“We were told initially that the CHA would spend 500 [million won] to 600 million won for traditional paints, but one day we were notified to supply sugan paints,” said Kim Hyeong-seung, the president of Kailart, which supplied paints for the restoration.

Hong Su-hee, the CEO of Guhasanbang, a supplier of traditional paints in Insa-dong, Jongno District, said, “Sugan paints cost about 10 percent of the cost of top-quality natural traditional paints,” adding that she doesn’t understand why the government didn’t use the top-quality traditional paint for the restoration.

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A pillar on the second floor of Sungnyemun displays a conspicuous crack measuring about 1 meter (3.2 feet) high. Experts say the damage that occurred five months after the restoration shows that the wood wasn’t dried properly. By Park Jong-keun

When asked about this, the CHA gave an inadequate explanation that “all purchases of materials were conducted within the designated government rate.”

Looking further in the budget data for the restoration, the CHA appears to have used a lot of money on public relations: Officials spent about 2.4 billion won - about twice the amount of money spent on buying materials - on holding ceremonies, making PR videos, building an exhibition hall and having “operation management.”


Wood also a concern

The JoongAng Ilbo examined the wood of the newly-restored Sungnyemun last week and found significant damage.

On the second floor - which suffered the biggest damage in the arson and thus is where most of the new wood is concentrated - one of the four main pillars already had a wide and deep vertical crack, conspicuously showing the inside of the wood.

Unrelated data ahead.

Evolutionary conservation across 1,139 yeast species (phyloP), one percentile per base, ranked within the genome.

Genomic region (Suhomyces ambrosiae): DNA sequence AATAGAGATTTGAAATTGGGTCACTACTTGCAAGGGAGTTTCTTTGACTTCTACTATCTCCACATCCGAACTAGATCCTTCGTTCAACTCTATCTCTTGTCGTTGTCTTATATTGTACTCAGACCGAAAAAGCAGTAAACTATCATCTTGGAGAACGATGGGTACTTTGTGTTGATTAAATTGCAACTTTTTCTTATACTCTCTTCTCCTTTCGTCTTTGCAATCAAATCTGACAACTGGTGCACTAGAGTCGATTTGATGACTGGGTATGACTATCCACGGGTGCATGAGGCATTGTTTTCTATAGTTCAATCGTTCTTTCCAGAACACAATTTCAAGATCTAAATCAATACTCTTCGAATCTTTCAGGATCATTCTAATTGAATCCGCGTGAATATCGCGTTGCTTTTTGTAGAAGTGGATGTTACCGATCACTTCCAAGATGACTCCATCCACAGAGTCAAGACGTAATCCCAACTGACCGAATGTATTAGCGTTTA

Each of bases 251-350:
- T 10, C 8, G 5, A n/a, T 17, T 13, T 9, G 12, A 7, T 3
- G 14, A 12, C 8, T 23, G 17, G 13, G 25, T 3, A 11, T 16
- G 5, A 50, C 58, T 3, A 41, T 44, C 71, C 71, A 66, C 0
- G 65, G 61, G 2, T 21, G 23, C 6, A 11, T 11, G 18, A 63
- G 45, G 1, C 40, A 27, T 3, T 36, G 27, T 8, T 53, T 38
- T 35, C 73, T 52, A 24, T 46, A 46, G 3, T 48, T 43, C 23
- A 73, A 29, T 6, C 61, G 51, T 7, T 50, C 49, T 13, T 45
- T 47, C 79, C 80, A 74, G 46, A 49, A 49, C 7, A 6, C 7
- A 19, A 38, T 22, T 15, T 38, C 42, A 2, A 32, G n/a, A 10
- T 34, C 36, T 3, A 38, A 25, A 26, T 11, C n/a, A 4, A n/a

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Our experiment revealed that pieces with traditional coloring from Sungnyemun, top, don’t dissolve in hot water, whereas other pieces, bottom, do. Experts say if authentic traditional adhesive was used to attach the colors onto the surface, the colors should dissolve at temperatures between 50 and 70 degrees Celsius. [JoongAng Ilbo]

The wood is a type of rare pine tree and comes from Samcheok, Gangwon, which is an area that used to provide wood for constructions of major buildings during the Joseon Dynasty (1392-1910). Cracks were also evident on parts of rafters and protruding corners of eaves.

One wood expert who wished to remain anonymous told us that “it appears to be because they used wood that wasn’t fully dried,” adding that the crack will worsen.

Sin Eung-soo, the chief carpenter and Intangible Cultural Heritage No. 74 who was in charge of the restoration of the gate, admitted that the wood wasn’t dried completely. “The official in charge of the wood on the field wasn’t appointed in time, and thus proper wood wasn’t supplied in time,” he told the JoongAng Ilbo on Tuesday. “I couldn’t inspect the moisture on the wood myself and - even if it wasn’t dried completely - we weren’t in a situation where we could wait.”